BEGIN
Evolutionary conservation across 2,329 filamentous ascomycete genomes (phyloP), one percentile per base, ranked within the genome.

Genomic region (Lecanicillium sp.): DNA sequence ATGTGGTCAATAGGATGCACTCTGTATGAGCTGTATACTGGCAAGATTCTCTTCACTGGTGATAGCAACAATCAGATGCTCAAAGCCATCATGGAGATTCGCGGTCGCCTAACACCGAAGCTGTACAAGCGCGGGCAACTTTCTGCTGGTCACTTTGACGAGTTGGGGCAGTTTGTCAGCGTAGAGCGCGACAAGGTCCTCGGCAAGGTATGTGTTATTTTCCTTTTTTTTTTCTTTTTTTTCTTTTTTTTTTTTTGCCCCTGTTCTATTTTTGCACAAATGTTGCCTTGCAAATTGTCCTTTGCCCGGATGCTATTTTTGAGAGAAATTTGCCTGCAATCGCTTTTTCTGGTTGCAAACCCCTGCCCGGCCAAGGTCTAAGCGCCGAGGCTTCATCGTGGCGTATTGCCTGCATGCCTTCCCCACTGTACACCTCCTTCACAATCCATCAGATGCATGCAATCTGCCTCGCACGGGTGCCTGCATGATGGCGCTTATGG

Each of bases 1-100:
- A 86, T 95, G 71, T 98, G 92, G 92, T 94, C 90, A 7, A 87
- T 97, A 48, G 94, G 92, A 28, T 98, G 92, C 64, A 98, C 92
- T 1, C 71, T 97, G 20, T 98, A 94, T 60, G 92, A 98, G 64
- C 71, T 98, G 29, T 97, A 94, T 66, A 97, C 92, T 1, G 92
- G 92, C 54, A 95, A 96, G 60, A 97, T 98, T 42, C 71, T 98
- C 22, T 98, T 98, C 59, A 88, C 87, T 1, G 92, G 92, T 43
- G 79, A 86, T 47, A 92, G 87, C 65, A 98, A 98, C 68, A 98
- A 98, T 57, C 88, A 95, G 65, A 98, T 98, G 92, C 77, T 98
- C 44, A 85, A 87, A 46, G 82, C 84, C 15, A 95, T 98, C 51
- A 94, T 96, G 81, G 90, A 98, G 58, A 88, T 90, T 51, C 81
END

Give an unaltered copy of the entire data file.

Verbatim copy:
Evolutionary conservation across 2,329 filamentous ascomycete genomes (phyloP), one percentile per base, ranked within the genome.

Genomic region (Lecanicillium sp.): DNA sequence ATGTGGTCAATAGGATGCACTCTGTATGAGCTGTATACTGGCAAGATTCTCTTCACTGGTGATAGCAACAATCAGATGCTCAAAGCCATCATGGAGATTCGCGGTCGCCTAACACCGAAGCTGTACAAGCGCGGGCAACTTTCTGCTGGTCACTTTGACGAGTTGGGGCAGTTTGTCAGCGTAGAGCGCGACAAGGTCCTCGGCAAGGTATGTGTTATTTTCCTTTTTTTTTTCTTTTTTTTCTTTTTTTTTTTTTGCCCCTGTTCTATTTTTGCACAAATGTTGCCTTGCAAATTGTCCTTTGCCCGGATGCTATTTTTGAGAGAAATTTGCCTGCAATCGCTTTTTCTGGTTGCAAACCCCTGCCCGGCCAAGGTCTAAGCGCCGAGGCTTCATCGTGGCGTATTGCCTGCATGCCTTCCCCACTGTACACCTCCTTCACAATCCATCAGATGCATGCAATCTGCCTCGCACGGGTGCCTGCATGATGGCGCTTATGG

Each of bases 1-100:
- A 86, T 95, G 71, T 98, G 92, G 92, T 94, C 90, A 7, A 87
- T 97, A 48, G 94, G 92, A 28, T 98, G 92, C 64, A 98, C 92
- T 1, C 71, T 97, G 20, T 98, A 94, T 60, G 92, A 98, G 64
- C 71, T 98, G 29, T 97, A 94, T 66, A 97, C 92, T 1, G 92
- G 92, C 54, A 95, A 96, G 60, A 97, T 98, T 42, C 71, T 98
- C 22, T 98, T 98, C 59, A 88, C 87, T 1, G 92, G 92, T 43
- G 79, A 86, T 47, A 92, G 87, C 65, A 98, A 98, C 68, A 98
- A 98, T 57, C 88, A 95, G 65, A 98, T 98, G 92, C 77, T 98
- C 44, A 85, A 87, A 46, G 82, C 84, C 15, A 95, T 98, C 51
- A 94, T 96, G 81, G 90, A 98, G 58, A 88, T 90, T 51, C 81